The College of Western Idaho’s $180 million bond is the tip of an iceberg. Beneath the surface is at least $78 million in interest payments; a CWI budget model that projects deficits through 2021-22; a “Revenue Scenario” that doubles the current property tax; supplementary tax levies; and a guaranteed payment of the interest to bondholders that could further increase property taxes should revenue decline. Consider the following:
▪ The total public indebtedness for the bond, including the interest, exceeds at least a quarter of a billion dollars.
▪ CWI’s “Strategic Plan-FY2018-FY2022” budget modeling, as presented at its May board meeting, projects increasing budget deficits, beginning in 2017-18.
▪ In its “Long-Range Financial Model,” CWI concludes, “...the only viable way to move away from the status quo and move into the Strategic Plan lies with increased support from the State and the community...these two revenue pursuits are the most promising long-term strategies.” CWI has modeled a 100 percent increase in property taxes from $16 to $32 per $100,000 in property valuation. Add to this the tax for the bond payment.
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▪ As stated by at least one trustee, the Legislature will not provide CWI what is called “equitable” funding, comparable to the other community colleges in the state, because some legislators believe that Ada and Canyon county taxpayers should pay more per $100,000 valuation.
▪ A CWI trustee stated at the May board meeting that, should the college need additional money for operating, supplementary tax levies require only a 51 percent majority to pass.
▪ Along with the capital projects that the bond will fund come increased operating expenses. If CWI is projecting budget deficits beginning in 2017-18, how does it plan to pay for these additional operating expenses should the bond pass?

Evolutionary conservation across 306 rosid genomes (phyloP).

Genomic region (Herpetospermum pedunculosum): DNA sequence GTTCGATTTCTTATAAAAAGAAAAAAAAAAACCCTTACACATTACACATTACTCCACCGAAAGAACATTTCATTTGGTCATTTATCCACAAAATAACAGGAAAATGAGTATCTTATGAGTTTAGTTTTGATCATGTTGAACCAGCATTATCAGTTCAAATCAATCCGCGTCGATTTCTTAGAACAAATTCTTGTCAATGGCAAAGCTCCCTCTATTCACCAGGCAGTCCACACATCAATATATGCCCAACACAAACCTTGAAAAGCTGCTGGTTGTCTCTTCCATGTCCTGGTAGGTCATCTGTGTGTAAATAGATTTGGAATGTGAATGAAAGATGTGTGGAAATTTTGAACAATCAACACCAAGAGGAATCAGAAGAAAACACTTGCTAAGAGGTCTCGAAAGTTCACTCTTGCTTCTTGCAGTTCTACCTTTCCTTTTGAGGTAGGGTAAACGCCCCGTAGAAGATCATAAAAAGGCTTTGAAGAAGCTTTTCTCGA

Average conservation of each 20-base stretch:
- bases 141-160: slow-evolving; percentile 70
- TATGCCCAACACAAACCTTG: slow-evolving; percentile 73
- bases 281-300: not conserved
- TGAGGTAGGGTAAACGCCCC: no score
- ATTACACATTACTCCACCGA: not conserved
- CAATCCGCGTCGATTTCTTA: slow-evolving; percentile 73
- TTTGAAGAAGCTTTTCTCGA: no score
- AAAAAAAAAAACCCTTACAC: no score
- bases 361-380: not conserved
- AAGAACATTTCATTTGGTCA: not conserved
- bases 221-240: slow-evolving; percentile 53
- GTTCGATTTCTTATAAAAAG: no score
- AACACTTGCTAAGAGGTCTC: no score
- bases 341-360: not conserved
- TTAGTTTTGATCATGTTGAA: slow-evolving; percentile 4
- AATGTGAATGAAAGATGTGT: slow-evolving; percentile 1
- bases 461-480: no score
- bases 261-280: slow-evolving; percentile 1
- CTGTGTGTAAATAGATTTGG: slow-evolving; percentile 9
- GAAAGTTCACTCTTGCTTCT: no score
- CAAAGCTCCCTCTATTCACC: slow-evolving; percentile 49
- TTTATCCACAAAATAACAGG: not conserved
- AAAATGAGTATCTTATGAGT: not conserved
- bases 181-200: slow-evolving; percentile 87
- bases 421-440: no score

▪ By law, bondholders must receive their interest payment, and property taxes can be raised to do so. Refer to Section 8 of CWI’s “Notice of Special General Obligation Bond Election.”
▪ Of the $180 million, $65 million will be spent for the Ada County campus and $115 million for the Canyon County improvements. Ada County’s net taxable property value for 2015, as of December, was $33,037,735,077, three-and-a-half times greater than Canyon County’s valuation of $9,310,260,403. The Ada campus is not first on the list of capital projects.
Since CWI’s inception, I have attended many board meetings. Present at each of the meetings from May through August 2016, I witnessed the discussions pertaining to the bond election. The information presented here is firsthand, and I believe that it is disingenuous to publicize the tax per $100,000 of valuation without more disclosure of the additional potential tax impact if the bond passes.
Bob Van Arnem, who is retired, is a 37-year resident of Ada County who regularly attends CWI public meetings.